December 1, 2006

Study on carpet and allergens out soon

We’ve all heard it before. Carpets and rugs can make your allergies worse. Some people even tear carpeting out of their homes in hopes of cutting allergy attacks, especially if they have small children.

But is there any truth to that piece of conventional wisdom?

“For approximately three or four years, we have been collecting data on the level of dust and allergens in rooms that are carpeted vs. rooms that are not carpeted,” said Werner Braun, president of the Carpet and Rug Institute (CRI), an industry group based in Dalton.

“All of the analytical data that we have been able to generate shows there are much higher levels in a noncarpeted room than a carpeted room,” he said.

But Braun doesn’t just want you to take the CRI’s word for it. Two years ago, the group approached the federal government to perform its own study.

“When we went to allergy doctors with this information, the response was ‘Interesting. But where’s your clinical study?’” he said.

The government put up $1.2 million for a three-year study. That study, Braun says, is currently being conducted by scientists at Emory University in conjunction with the federal Centers for Disease Control and Prevention and the Georgia chapter of the American Lung Association.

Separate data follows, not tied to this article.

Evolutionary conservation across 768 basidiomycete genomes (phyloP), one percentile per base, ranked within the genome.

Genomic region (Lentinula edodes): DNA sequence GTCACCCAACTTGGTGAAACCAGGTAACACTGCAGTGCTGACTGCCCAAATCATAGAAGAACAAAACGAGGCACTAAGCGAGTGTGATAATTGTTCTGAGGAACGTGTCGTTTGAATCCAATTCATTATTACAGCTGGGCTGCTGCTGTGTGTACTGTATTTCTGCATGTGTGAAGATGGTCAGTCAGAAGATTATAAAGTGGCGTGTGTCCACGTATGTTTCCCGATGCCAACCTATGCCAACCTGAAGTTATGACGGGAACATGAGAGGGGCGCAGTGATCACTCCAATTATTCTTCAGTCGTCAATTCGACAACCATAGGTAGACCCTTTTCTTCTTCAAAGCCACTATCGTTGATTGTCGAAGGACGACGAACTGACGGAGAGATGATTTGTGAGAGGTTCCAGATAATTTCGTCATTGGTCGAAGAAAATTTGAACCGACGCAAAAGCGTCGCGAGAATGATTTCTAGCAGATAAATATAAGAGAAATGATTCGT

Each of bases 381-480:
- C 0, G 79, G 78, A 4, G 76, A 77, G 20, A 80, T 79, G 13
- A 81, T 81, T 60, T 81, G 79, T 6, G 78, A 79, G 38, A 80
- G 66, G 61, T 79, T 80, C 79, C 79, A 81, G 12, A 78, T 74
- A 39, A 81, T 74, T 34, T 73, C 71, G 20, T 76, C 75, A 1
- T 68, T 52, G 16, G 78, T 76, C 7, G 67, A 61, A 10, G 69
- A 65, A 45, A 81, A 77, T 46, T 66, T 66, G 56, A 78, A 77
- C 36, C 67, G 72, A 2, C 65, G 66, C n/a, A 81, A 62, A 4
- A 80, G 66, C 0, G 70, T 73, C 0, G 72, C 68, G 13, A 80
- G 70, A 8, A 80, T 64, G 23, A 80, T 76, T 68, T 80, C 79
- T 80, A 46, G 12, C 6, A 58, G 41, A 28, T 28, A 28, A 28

Braun says the study should be completed next year.

The study will determine whether the presence of carpets affects lung functions and allergy symptoms.

“When this study is finished, doctors will be able to make good sound recommendations as to what the best floorcovering will be if you have people in your family with asthma and allergies,” he said.

Braun emphasizes that the CRI has no direct involvement with the CDC study.

“We are trying to keep an arm’s-length distance from this so there can be no inference that somehow the CRI influenced the outcome of the study,” he said.

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